SEVENTH SEAL LIBRARY

God's Truth Not Smooth Words

A Royal Wedding ~~ poetic heritage

©copyright 2004 Bonita M Quesinberry, R.C.

 

One of my grandfathers, thrice great or more, 
came from Britain to America’s shore.
British aristocrats, he and his wife, 
quickly gained rich ground without any strife.
They were English, this Questinbury clan,
whose own slaves worked their Quesinberry land. 

Soon there were daughters catching young men’s eyes,
and handsome sons: tall, strong, ready to ride.
The youngest set out to see this nation,
slave driving not to be his vocation.
He rode rugged, wild southwest trails;
weathered hardships and never got frail.

Then one day, he met the girl of his dreams—
and, he must have been made for her, it seems—
for with her father it soon was agreed:
“A royal wedding to be,” was decreed.
She was a princess with long silken hair,
graceful in stride with features fine and fair.

Young Quesinberry started his new life,
wrote that he would bring home his special wife.
Slaves rushed to clean and dust the plantation,
planning many gala celebrations.
That royal bride must see them at their best,
and it’s highly polished family crest.

The long awaited day at last arrived:
two riders rode up the long, tree-lined drive.
Rejoicing turned to dismay and alarm:
there was an Indian on this son’s arm.
They never would receive a Cherokee:
forgot Questinburgs had fled Germany.

Thus, this his youngest son, father disowned;
 him and her sent from family and home.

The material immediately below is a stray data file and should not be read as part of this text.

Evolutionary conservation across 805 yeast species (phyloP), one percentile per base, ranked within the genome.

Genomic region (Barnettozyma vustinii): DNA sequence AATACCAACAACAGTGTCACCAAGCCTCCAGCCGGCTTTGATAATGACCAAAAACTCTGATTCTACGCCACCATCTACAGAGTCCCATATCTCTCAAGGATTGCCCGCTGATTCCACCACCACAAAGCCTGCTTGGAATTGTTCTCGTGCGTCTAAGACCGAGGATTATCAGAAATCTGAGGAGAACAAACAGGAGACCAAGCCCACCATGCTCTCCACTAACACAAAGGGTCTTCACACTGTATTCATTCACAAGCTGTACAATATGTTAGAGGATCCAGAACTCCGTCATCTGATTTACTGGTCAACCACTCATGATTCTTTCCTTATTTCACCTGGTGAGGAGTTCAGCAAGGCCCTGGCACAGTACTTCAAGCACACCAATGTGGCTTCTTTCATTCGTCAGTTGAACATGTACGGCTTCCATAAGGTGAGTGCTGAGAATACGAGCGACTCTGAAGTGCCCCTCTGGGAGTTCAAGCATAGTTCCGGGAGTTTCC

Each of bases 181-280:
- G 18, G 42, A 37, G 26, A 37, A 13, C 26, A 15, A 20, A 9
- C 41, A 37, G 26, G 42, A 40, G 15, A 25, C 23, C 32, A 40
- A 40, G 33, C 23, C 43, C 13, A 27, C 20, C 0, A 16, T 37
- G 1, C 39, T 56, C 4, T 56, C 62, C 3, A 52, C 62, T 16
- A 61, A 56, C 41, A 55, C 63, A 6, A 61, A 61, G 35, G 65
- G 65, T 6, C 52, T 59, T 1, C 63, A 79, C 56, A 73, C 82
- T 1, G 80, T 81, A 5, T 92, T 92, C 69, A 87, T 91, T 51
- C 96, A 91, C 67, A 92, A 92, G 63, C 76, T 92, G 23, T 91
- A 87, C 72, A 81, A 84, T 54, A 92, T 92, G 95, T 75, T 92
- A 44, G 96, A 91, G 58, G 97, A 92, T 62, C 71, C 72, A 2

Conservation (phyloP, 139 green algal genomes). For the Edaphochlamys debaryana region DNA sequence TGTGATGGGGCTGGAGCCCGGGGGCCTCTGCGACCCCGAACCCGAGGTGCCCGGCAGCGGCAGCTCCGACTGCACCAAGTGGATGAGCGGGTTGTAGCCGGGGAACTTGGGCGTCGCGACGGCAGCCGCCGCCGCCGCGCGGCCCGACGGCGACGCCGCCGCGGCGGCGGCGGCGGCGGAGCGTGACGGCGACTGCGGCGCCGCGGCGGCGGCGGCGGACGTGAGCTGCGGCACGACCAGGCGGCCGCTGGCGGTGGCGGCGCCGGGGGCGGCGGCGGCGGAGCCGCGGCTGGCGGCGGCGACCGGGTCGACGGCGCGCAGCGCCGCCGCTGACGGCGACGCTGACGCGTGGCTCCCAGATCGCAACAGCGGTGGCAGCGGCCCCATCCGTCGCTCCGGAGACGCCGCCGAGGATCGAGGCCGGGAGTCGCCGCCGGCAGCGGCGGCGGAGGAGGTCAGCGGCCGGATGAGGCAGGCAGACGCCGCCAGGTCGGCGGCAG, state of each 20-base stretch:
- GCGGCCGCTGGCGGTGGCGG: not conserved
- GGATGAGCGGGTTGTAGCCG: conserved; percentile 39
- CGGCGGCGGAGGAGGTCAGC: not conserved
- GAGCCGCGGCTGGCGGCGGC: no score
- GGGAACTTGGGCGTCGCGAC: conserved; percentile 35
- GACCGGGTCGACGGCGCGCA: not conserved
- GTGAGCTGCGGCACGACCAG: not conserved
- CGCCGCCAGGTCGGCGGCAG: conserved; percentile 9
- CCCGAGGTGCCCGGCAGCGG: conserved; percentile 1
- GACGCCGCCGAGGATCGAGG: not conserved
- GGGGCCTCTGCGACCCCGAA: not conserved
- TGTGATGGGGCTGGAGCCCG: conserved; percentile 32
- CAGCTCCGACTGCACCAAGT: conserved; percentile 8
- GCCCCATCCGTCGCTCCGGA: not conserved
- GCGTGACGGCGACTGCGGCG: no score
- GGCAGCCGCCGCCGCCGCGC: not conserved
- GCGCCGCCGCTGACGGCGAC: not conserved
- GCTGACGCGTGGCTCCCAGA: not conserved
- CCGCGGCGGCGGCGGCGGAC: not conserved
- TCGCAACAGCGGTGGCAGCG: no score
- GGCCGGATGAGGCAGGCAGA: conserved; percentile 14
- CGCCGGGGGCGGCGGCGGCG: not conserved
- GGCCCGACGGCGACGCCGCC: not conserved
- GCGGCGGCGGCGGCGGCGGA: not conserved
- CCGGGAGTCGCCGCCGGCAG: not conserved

The name’s spelling again would get a change,
Cherokee blood would subtly rearrange.
There are only a few Quesinberry’s,
and some of those spell it Quisenberry. 

My staunch grandfather asked about my thoughts
concerning this tree his forefathers wrought.
Fearing my boldness, my aunt held her breath;
sure I’d anger him, even cause his death.
“They were a bunch of snobs,” I bluntly said.
His laughter roared as his face turned bright red.

So, I’m a little Cherokee princess,
Then another bit of German empress,
And a wee bonnie lass of Irish cream,
together with some French and Brit, it seems.
Oh, and a Castilian Spanish quarter.
All these should just about set the mortar.

Of course, they did have that big plantation;
so who can say who are my relations?
Who and whatever, I do love them all.
They were a bunch of snobs! That is my call.
Perhaps, she’s why I love nature’s features:
trees and flowers, and all of God’s creatures.

 

 

16 November 2006 Posted by | Birth, Christian, Fathers, Geneology, Humor, Love, Mothers, Parenting, Poem, Poems | 5 Comments